The Write Stuff
“This is a series for the storyteller, because it’s our thinking that an audience will always sit still, and listen [to], and watch a well-told story.”
That quote by Rod Serling is from a short film made in 1959 to interest potential sponsors in buying ad time on a brand-new series called The Twilight Zone. It’s a telling remark — one that, I believe, offers a key insight into why the show succeeded, even beyond Serling’s expectations. It helps us understand why the show still appeals more than 50 years later.
In short, Serling had the formula correct from the start: tell a good story.
Think of an episode like a wheel. There is acting, directing, music, special effects. All of those elements are important, but they’re like the spokes of the wheel. They won’t work unless they’re attached firmly to something strong and well-structured: a hub.
Well, the story is like the hub. And where do stories come from? From storytellers. And in Serling’s America, storytellers (i.e., writers) were turning to a medium that was still fairly new then: television. He knew the series would rise and fall on the quality of the stories it told.
Most of these stories, fortunately, would come from his typewriter. But even a writer as creative and prolific as Serling couldn’t write every episode. So he turned to the best writers he could find — talented storytellers whose work fit within the Zone mold: Richard Matheson, Charles Beaumont and George Clayton Johnson, to name the most notable.
It’s a mark of Serling’s decency that he was never one to hog the spotlight. Despite his justifiable fame, he freely shared credit with others. When he accepted his second Emmy award for The Twilight Zone in 1961, he thanked his fellow “writing gremlins”, mentioned Matheson, Beamont and Johnson by name, and added, holding up the Emmy: “Come on over, fellas, and we’ll carve it up like a turkey.”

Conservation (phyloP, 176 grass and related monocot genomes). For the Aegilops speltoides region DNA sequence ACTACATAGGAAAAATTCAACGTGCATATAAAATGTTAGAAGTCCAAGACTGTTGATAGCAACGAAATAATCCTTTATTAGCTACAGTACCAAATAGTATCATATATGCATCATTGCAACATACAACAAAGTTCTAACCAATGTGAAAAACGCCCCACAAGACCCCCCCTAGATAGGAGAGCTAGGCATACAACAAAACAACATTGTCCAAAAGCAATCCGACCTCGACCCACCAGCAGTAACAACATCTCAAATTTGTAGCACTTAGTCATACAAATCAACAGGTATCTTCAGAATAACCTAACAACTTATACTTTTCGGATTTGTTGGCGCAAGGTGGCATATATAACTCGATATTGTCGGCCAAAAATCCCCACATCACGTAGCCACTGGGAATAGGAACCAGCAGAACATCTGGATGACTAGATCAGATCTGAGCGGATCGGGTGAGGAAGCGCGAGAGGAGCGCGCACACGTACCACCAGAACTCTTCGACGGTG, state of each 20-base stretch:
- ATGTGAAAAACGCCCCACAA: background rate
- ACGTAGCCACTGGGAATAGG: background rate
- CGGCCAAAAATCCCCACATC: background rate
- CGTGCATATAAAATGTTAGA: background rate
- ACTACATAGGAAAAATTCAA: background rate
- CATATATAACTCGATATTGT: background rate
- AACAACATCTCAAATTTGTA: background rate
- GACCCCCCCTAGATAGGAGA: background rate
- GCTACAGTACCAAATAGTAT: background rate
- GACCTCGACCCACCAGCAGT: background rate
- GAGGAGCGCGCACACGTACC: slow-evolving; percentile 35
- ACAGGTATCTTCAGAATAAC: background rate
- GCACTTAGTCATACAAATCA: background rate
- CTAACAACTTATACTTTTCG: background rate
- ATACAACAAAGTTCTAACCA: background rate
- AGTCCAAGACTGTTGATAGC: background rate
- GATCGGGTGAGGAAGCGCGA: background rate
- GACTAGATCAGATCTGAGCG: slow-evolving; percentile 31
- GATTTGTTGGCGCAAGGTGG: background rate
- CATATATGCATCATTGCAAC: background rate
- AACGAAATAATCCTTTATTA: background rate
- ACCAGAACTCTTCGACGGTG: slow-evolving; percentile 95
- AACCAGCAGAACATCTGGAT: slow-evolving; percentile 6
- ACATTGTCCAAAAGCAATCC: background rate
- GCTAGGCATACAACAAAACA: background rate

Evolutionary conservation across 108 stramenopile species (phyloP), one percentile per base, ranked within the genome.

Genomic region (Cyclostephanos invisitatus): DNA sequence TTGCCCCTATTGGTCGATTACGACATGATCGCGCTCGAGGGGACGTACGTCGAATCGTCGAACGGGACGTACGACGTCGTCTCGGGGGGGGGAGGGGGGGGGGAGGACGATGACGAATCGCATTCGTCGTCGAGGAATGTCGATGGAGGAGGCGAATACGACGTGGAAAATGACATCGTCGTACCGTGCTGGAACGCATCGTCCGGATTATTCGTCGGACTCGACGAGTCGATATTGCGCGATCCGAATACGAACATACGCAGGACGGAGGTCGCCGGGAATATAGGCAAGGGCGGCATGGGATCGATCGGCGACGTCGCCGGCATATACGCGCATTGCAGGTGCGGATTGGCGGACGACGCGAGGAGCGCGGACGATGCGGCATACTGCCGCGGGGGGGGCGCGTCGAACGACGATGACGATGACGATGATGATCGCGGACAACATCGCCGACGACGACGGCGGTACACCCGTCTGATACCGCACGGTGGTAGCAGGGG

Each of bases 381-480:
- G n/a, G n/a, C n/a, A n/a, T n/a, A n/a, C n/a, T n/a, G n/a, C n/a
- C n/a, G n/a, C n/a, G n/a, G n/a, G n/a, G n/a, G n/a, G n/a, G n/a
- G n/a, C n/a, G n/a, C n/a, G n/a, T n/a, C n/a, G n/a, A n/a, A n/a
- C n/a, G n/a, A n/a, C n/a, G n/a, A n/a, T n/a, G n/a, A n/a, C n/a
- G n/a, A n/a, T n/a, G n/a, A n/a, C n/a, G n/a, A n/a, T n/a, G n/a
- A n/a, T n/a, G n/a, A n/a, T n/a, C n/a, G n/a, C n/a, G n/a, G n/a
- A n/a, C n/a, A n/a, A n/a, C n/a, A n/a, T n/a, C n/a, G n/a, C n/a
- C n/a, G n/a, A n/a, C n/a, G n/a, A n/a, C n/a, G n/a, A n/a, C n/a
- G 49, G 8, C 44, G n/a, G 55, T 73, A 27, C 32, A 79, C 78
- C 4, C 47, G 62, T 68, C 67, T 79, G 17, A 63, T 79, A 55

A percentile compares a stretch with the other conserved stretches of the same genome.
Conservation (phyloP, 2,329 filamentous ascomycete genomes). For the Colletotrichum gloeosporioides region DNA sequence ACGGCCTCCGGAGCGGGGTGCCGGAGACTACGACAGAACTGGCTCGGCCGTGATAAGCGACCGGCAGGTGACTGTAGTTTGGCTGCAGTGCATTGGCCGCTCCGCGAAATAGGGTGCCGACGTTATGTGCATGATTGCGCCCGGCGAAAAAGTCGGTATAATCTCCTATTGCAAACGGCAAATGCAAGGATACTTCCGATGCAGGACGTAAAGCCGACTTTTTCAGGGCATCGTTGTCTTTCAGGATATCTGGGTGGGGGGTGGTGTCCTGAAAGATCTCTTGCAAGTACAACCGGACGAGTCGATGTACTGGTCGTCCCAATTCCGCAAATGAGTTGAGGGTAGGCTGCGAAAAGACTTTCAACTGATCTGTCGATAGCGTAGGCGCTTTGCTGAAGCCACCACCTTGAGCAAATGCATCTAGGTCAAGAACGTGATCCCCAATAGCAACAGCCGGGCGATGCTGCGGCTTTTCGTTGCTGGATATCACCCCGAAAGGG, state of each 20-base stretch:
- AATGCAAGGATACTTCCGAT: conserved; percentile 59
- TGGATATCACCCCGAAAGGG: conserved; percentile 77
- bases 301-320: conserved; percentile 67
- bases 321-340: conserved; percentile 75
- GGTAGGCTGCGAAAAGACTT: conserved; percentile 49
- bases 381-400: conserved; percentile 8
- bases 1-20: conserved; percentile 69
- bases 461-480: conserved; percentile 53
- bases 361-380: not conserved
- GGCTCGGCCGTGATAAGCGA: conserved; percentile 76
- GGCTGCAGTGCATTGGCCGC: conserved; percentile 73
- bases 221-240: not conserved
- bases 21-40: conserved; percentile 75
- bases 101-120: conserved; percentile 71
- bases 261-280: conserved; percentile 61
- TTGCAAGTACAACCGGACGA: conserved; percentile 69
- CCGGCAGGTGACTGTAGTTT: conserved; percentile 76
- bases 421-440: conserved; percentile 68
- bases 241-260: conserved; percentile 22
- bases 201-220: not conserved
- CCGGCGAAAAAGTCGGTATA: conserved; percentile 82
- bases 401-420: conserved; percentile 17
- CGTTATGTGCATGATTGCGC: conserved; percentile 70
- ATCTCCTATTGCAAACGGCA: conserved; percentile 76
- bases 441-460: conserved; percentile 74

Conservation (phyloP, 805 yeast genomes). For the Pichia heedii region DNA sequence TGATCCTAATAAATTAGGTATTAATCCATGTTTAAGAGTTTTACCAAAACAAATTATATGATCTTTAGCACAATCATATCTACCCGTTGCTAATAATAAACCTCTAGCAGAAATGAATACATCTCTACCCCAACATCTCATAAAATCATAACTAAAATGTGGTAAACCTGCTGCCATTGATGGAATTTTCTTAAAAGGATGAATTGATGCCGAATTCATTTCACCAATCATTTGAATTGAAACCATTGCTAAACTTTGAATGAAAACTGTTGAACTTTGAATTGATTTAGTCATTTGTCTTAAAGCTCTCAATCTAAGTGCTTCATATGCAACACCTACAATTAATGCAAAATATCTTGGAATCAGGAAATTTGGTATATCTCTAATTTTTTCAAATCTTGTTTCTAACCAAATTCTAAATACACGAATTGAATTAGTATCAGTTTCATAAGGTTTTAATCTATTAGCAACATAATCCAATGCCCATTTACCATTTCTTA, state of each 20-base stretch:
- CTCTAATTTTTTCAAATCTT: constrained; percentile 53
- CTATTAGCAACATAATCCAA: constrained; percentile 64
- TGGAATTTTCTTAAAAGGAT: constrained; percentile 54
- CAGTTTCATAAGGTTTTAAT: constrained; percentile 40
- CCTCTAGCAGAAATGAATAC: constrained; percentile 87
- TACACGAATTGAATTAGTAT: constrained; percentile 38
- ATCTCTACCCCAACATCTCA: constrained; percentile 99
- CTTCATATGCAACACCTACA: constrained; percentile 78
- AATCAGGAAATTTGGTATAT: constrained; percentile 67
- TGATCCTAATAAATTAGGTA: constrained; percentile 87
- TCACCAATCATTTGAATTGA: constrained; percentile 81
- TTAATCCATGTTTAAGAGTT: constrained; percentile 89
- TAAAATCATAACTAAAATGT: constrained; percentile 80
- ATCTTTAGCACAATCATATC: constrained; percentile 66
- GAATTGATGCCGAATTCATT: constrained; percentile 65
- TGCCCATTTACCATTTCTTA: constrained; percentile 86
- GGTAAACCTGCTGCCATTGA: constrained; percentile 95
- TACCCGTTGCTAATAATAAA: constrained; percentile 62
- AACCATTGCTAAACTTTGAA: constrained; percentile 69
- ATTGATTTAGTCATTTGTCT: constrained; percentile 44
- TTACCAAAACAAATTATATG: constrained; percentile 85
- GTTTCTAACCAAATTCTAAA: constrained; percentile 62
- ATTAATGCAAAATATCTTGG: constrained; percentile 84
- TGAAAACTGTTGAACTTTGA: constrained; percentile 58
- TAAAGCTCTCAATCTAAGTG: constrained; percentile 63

This generous attitude, coupled with an understanding of how central the storyteller is, also prevailed in private. George Clayton Johnson discovered this when he and his wife, Lola, visited the set where they were filming “A Penny For Your Thoughts”, in which Dick York plays a mild-mannered bank clerk who suddenly acquires the ability to read minds. Years later, Johnson recalled:
Now I will tell you my favorite Twilight Zone and Rod Serling story.
I was on the set that day because I was invited. I took Lola with me, and we watched the filming. I introduced myself to James Sheldon, he was the director, and we talked a while and then Rod Serling comes on the set. He’s leading a choir of onlookers like a tour guide for visiting dignitaries, and everyone on the set was electrified. No one dared to make a move while he was there.
Then he sees me and Lola standing there, and he introduces me to the people, “And this is George Clayton Johnson, the writer of this absolutely dandy film we are making right now.” And I am hearing my name and the praise. Then Serling introduces the director … but he introduced me first. I felt like a king.
Johnson wasn’t the only TZ “gremlin” to note how the work of the storyteller was honored and appreciated on The Twilight Zone. In another blog post, I noted how pleasantly surprised Charles Beaumont was to find his “Perchance to Dream” going before the cameras virtually untouched. The producers of other TV series might treat the writer like a mere commodity, but not Rod Serling.
The result? A series that set the standard for imaginative fiction. The secret: a well-told story. And, as we’ve seen, a healthy respect for the storytellers who write them.
Photos courtesy of Wendy Brydge. For a daily dose of Serling, you can follow me on Twitter, Facebook or Pinterest. You can also get email notifications of future posts by entering your address under “Follow S&S Via Email” on the upper left-hand side of this post. Hope to see you in some corner of the fifth dimension soon!